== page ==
I stood in the rain with thousands of people and wondered what we were all doing here. Why would we choose to stand in the rain for hours on end?
But as I watched these elite athletes run past me at the Boston Marathon, I felt inspired. Yes, they were wet and exhausted. But they knew they had participated in something amazing. They finished the Boston Marathon.
And then I saw my husband run up heartbreak hill and I cheered more enthusiastically than a college freshman at a BYU football game. What an amazing accomplishment!
My husband has trained for years to get to this point. And, this week, he finally achieved his goal. The look of pure exhaustion on his face after he finished the race was proof that he gave it his all. And he knew it was worth it.
Achieving financial freedom is a marathon
I don’t understand how people can run 26.2 miles – especially in 2 hours and 39 minutes like Desiree Linden who became the first American woman to win the Boston Marathon in 33 years.
I’ve run a few half marathons and feel very satisfied with the fact that I am still alive after doing so. But, when more than 30,000 people run this grueling race year after year, I start to wonder if I’m missing out.
In our own way, however, we are each running a marathon in life. Every day, we take one step closer to our financial freedom. Sometimes it can seem like a daunting task. But each step we take towards financial freedom is one step closer to achieving our goals.
12 steps to take toward reaching your goal
You can’t achieve financial freedom in one giant step. It takes a lot of little steps to achieve your goals. The journey to financial freedom begins with paying your bills and saving a small percentage from each paycheck.
Budgeting wealth is a marathon, not a sprint. – Dave Ramsey
In a typical marathon, there are aid stations every two miles, with a total of 12 aid stations. So here are twelve steps you may need to take to reach your financial freedom finish line:
1. Decide to get out of debt
The hardest step is always the first one. Financial marathons aren’t easy, so you can’t run it half-heartedly. Decide now that you want to get out of debt and start running.
2. Start a budget
If you want to control your money, you need to know where it is going. Creating a budget will help you see where you can cut expenses and take control of your finances.
3. Cut expenses
Go through your budget and decide what you can cut back on. You might be spending more money than you need to on insurance rates or your cable bill.
4. Pay off bills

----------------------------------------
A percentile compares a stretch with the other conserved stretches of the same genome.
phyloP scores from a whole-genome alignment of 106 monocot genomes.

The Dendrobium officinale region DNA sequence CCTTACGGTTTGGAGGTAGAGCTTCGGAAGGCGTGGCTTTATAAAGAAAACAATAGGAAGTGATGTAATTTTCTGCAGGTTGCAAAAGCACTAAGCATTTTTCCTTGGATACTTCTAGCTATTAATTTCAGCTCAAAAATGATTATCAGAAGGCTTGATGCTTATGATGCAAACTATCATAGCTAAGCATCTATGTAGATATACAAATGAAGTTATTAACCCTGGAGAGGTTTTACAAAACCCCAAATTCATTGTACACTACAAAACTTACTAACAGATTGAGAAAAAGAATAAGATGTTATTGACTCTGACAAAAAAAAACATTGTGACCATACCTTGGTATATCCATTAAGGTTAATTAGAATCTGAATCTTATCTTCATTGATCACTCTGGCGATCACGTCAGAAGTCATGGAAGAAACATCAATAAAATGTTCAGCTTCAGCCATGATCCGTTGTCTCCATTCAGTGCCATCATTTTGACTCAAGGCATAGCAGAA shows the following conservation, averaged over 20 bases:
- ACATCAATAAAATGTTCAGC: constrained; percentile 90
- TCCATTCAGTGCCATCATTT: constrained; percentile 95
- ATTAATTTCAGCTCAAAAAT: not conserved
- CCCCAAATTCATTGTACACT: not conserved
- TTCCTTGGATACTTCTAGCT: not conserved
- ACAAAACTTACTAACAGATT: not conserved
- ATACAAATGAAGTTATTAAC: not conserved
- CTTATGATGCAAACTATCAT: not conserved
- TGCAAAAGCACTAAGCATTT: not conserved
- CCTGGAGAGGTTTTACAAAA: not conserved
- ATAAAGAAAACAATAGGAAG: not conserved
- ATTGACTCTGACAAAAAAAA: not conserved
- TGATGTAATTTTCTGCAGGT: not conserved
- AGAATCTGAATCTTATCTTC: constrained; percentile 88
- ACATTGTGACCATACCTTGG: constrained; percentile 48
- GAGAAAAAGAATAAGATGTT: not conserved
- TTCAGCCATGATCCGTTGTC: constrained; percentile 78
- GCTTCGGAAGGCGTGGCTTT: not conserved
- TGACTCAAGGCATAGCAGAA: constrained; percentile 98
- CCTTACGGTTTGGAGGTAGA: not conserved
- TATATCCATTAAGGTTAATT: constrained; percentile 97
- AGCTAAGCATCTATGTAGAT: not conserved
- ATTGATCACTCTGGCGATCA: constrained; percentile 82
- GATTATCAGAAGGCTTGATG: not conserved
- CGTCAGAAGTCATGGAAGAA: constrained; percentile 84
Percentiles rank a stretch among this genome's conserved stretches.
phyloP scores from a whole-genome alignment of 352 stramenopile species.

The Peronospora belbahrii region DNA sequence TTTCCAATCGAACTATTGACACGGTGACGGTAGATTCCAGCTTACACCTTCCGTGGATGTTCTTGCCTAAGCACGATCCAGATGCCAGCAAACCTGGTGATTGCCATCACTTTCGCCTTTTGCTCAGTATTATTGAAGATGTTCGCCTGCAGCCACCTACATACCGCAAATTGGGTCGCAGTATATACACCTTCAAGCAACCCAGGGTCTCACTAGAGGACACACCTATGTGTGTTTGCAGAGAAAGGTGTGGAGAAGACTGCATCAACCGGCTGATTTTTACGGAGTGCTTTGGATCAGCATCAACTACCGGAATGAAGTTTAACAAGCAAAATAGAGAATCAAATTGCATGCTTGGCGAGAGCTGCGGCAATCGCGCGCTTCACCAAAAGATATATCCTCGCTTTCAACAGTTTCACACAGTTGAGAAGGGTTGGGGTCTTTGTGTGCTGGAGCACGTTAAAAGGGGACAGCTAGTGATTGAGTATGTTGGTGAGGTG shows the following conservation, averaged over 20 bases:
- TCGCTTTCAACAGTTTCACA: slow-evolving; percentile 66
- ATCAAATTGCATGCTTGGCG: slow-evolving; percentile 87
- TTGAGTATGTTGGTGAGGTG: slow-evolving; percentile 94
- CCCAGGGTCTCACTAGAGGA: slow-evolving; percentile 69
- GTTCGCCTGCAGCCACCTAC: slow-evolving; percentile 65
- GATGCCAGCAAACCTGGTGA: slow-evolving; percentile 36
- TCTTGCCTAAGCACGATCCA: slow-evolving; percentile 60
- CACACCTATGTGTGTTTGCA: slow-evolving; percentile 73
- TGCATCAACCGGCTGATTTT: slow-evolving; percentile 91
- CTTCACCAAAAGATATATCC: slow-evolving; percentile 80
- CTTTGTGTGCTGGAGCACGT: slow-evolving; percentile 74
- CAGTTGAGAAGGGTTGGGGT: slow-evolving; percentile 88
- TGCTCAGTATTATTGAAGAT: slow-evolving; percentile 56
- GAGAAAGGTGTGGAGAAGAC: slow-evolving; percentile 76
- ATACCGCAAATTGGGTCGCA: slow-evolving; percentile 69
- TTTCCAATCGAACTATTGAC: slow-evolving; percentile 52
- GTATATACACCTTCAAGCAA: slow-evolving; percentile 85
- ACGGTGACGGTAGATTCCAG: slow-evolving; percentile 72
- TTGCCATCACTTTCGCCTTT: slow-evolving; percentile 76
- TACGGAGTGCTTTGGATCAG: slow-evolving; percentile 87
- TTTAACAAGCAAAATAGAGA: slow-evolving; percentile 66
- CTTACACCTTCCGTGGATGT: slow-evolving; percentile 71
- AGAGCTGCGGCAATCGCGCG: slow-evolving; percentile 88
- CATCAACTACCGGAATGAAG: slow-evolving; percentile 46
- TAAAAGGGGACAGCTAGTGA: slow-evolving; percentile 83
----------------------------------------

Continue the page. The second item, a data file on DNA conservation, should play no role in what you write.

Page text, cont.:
Once you’ve created a budget and cut expenses, you should have a little extra to put towards paying off bills. Start paying off one bill at a time, taking one step at a time, until you’ve paid off your credit cards and loans.
5. Create an emergency fund
A lot of marathon runners like to carry an extra Gu or water bottle with them to help them if they “hit a wall.” An emergency fund will help you if you ever run into an unforeseen crisis like medical bills or a job loss.
6. Invest in food storage
Runners need to carb-load before a race to store up energy. We should prepare for our marathon by storing up food.
The best place to have some food set aside is within our homes, together with a little money in savings. The best welfare program is our own welfare program.” President Gordon B. Hinckley
7. Pay your tithing
Malachi 3:10 promises that when we pay our tithing the Lord will open “the windows of heaven, and pour [them] out a blessing, that there shall not be room enough to receive it.” Paying your tithing will bless you temporally and spiritually. Paying tithing also helps us gain humility and gratitude.
8. Create a plan
Where would you like to be financially in five years? Write down your goals and refer to them as inspiration to what you can achieve.
9. Don’t buy stuff you cannot afford
I love the SNL skit where the married couple learns that they shouldn’t buy stuff they can’t afford. It’s a concept that’s beyond their grasp. Yet, it’s so simple. If you can’t afford something, don’t buy it.
10. Invest in your retirement
As you set your sights on the finish line, it’s time to think about your retirement. What will you do after you cross the finish line? Invest at least 15% of your household income into your 401k, IRA, and other retirement funds.
11. Create a college fund
With your own financial security running smoothly by now, it’s time to start thinking about your children’s future. A
college fund can help your children gain a step up in achieving their own financial freedom.
12. Pay off your home early
You’re finally in the home stretch and it’s time to focus on your largest debt: your mortgage. Just think of the money you could invest in yourself when you no longer have mortgage payments!
My husband tells me that running a marathon is like a journey. He remembers every uphill climb and downhill stretch, each blister and every milestone reached. He remembers it all in one long hard, yet ama
zing, journey. Each step along his journey was difficult, but he persevered and kept going – one step at a time.
The longest journey begins with a single step. So, let’s start running towards our financial freedom today.